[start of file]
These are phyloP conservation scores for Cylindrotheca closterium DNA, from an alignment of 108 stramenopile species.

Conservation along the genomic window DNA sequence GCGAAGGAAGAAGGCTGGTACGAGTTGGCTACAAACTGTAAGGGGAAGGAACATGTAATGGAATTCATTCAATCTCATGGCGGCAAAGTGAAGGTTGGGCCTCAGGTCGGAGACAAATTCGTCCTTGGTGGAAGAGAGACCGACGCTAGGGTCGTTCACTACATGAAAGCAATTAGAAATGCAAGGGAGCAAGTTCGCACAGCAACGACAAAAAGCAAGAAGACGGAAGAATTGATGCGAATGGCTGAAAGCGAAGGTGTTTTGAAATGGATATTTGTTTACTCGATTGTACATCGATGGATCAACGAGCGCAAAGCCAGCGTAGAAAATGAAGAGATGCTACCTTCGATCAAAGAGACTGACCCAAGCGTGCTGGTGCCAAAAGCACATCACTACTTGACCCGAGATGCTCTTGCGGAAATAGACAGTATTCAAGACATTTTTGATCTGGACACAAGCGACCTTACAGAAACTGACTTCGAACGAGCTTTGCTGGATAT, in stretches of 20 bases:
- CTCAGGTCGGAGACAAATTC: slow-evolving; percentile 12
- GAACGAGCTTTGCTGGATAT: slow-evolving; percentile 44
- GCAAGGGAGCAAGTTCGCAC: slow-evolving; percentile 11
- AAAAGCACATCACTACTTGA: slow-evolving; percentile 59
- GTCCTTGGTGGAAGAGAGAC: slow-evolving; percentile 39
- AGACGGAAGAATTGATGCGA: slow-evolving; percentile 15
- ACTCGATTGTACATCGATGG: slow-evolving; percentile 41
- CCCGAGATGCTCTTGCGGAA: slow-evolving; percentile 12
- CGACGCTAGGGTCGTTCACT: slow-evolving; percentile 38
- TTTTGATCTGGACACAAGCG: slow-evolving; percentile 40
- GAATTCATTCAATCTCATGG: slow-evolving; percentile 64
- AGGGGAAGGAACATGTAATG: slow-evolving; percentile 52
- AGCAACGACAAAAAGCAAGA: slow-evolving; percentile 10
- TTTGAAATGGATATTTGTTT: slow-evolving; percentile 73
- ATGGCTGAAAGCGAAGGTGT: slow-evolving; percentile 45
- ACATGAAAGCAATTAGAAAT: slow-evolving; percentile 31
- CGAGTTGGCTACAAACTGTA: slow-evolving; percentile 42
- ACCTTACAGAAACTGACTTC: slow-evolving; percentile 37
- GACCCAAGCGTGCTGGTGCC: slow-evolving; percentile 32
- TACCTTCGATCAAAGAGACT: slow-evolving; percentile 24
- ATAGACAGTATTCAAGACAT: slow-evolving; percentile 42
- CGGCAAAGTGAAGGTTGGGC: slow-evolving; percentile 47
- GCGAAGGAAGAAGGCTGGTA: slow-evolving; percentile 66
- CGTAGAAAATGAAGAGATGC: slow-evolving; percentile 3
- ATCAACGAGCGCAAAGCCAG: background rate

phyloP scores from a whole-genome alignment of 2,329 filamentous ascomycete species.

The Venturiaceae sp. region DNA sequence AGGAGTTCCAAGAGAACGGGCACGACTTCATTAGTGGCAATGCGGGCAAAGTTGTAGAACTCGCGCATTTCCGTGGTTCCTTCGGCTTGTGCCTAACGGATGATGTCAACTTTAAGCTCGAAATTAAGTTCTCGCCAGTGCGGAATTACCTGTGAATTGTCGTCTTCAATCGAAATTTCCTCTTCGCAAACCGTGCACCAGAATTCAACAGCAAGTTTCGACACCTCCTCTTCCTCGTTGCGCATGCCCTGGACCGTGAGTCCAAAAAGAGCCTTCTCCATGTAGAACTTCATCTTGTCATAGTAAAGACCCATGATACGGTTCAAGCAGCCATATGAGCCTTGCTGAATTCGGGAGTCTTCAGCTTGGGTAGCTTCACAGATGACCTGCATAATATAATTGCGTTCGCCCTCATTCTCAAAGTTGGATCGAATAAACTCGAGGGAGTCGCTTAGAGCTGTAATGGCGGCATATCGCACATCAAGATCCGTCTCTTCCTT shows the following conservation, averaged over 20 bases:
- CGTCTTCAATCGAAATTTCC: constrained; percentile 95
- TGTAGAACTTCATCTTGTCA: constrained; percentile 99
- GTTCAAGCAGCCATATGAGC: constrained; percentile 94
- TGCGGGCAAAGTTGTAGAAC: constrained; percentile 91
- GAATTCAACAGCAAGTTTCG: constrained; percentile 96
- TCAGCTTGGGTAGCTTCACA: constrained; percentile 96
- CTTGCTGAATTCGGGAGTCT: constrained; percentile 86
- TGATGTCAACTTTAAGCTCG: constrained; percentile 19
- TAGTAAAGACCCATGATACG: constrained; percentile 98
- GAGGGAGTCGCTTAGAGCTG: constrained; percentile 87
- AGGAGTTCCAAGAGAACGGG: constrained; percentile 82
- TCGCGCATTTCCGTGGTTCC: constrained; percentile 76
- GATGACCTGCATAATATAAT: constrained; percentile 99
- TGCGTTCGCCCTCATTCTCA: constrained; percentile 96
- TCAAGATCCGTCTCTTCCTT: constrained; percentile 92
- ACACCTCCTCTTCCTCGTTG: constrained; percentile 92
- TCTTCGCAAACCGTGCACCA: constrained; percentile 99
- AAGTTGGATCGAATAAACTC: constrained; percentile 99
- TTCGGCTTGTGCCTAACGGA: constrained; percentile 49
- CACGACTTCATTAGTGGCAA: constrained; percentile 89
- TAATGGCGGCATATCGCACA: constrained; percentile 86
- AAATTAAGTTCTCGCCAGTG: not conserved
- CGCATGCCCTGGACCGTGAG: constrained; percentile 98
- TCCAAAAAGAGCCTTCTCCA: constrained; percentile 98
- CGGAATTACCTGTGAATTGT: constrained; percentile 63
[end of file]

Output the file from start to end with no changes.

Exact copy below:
These are phyloP conservation scores for Cylindrotheca closterium DNA, from an alignment of 108 stramenopile species.

Conservation along the genomic window DNA sequence GCGAAGGAAGAAGGCTGGTACGAGTTGGCTACAAACTGTAAGGGGAAGGAACATGTAATGGAATTCATTCAATCTCATGGCGGCAAAGTGAAGGTTGGGCCTCAGGTCGGAGACAAATTCGTCCTTGGTGGAAGAGAGACCGACGCTAGGGTCGTTCACTACATGAAAGCAATTAGAAATGCAAGGGAGCAAGTTCGCACAGCAACGACAAAAAGCAAGAAGACGGAAGAATTGATGCGAATGGCTGAAAGCGAAGGTGTTTTGAAATGGATATTTGTTTACTCGATTGTACATCGATGGATCAACGAGCGCAAAGCCAGCGTAGAAAATGAAGAGATGCTACCTTCGATCAAAGAGACTGACCCAAGCGTGCTGGTGCCAAAAGCACATCACTACTTGACCCGAGATGCTCTTGCGGAAATAGACAGTATTCAAGACATTTTTGATCTGGACACAAGCGACCTTACAGAAACTGACTTCGAACGAGCTTTGCTGGATAT, in stretches of 20 bases:
- CTCAGGTCGGAGACAAATTC: slow-evolving; percentile 12
- GAACGAGCTTTGCTGGATAT: slow-evolving; percentile 44
- GCAAGGGAGCAAGTTCGCAC: slow-evolving; percentile 11
- AAAAGCACATCACTACTTGA: slow-evolving; percentile 59
- GTCCTTGGTGGAAGAGAGAC: slow-evolving; percentile 39
- AGACGGAAGAATTGATGCGA: slow-evolving; percentile 15
- ACTCGATTGTACATCGATGG: slow-evolving; percentile 41
- CCCGAGATGCTCTTGCGGAA: slow-evolving; percentile 12
- CGACGCTAGGGTCGTTCACT: slow-evolving; percentile 38
- TTTTGATCTGGACACAAGCG: slow-evolving; percentile 40
- GAATTCATTCAATCTCATGG: slow-evolving; percentile 64
- AGGGGAAGGAACATGTAATG: slow-evolving; percentile 52
- AGCAACGACAAAAAGCAAGA: slow-evolving; percentile 10
- TTTGAAATGGATATTTGTTT: slow-evolving; percentile 73
- ATGGCTGAAAGCGAAGGTGT: slow-evolving; percentile 45
- ACATGAAAGCAATTAGAAAT: slow-evolving; percentile 31
- CGAGTTGGCTACAAACTGTA: slow-evolving; percentile 42
- ACCTTACAGAAACTGACTTC: slow-evolving; percentile 37
- GACCCAAGCGTGCTGGTGCC: slow-evolving; percentile 32
- TACCTTCGATCAAAGAGACT: slow-evolving; percentile 24
- ATAGACAGTATTCAAGACAT: slow-evolving; percentile 42
- CGGCAAAGTGAAGGTTGGGC: slow-evolving; percentile 47
- GCGAAGGAAGAAGGCTGGTA: slow-evolving; percentile 66
- CGTAGAAAATGAAGAGATGC: slow-evolving; percentile 3
- ATCAACGAGCGCAAAGCCAG: background rate

phyloP scores from a whole-genome alignment of 2,329 filamentous ascomycete species.

The Venturiaceae sp. region DNA sequence AGGAGTTCCAAGAGAACGGGCACGACTTCATTAGTGGCAATGCGGGCAAAGTTGTAGAACTCGCGCATTTCCGTGGTTCCTTCGGCTTGTGCCTAACGGATGATGTCAACTTTAAGCTCGAAATTAAGTTCTCGCCAGTGCGGAATTACCTGTGAATTGTCGTCTTCAATCGAAATTTCCTCTTCGCAAACCGTGCACCAGAATTCAACAGCAAGTTTCGACACCTCCTCTTCCTCGTTGCGCATGCCCTGGACCGTGAGTCCAAAAAGAGCCTTCTCCATGTAGAACTTCATCTTGTCATAGTAAAGACCCATGATACGGTTCAAGCAGCCATATGAGCCTTGCTGAATTCGGGAGTCTTCAGCTTGGGTAGCTTCACAGATGACCTGCATAATATAATTGCGTTCGCCCTCATTCTCAAAGTTGGATCGAATAAACTCGAGGGAGTCGCTTAGAGCTGTAATGGCGGCATATCGCACATCAAGATCCGTCTCTTCCTT shows the following conservation, averaged over 20 bases:
- CGTCTTCAATCGAAATTTCC: constrained; percentile 95
- TGTAGAACTTCATCTTGTCA: constrained; percentile 99
- GTTCAAGCAGCCATATGAGC: constrained; percentile 94
- TGCGGGCAAAGTTGTAGAAC: constrained; percentile 91
- GAATTCAACAGCAAGTTTCG: constrained; percentile 96
- TCAGCTTGGGTAGCTTCACA: constrained; percentile 96
- CTTGCTGAATTCGGGAGTCT: constrained; percentile 86
- TGATGTCAACTTTAAGCTCG: constrained; percentile 19
- TAGTAAAGACCCATGATACG: constrained; percentile 98
- GAGGGAGTCGCTTAGAGCTG: constrained; percentile 87
- AGGAGTTCCAAGAGAACGGG: constrained; percentile 82
- TCGCGCATTTCCGTGGTTCC: constrained; percentile 76
- GATGACCTGCATAATATAAT: constrained; percentile 99
- TGCGTTCGCCCTCATTCTCA: constrained; percentile 96
- TCAAGATCCGTCTCTTCCTT: constrained; percentile 92
- ACACCTCCTCTTCCTCGTTG: constrained; percentile 92
- TCTTCGCAAACCGTGCACCA: constrained; percentile 99
- AAGTTGGATCGAATAAACTC: constrained; percentile 99
- TTCGGCTTGTGCCTAACGGA: constrained; percentile 49
- CACGACTTCATTAGTGGCAA: constrained; percentile 89
- TAATGGCGGCATATCGCACA: constrained; percentile 86
- AAATTAAGTTCTCGCCAGTG: not conserved
- CGCATGCCCTGGACCGTGAG: constrained; percentile 98
- TCCAAAAAGAGCCTTCTCCA: constrained; percentile 98
- CGGAATTACCTGTGAATTGT: constrained; percentile 63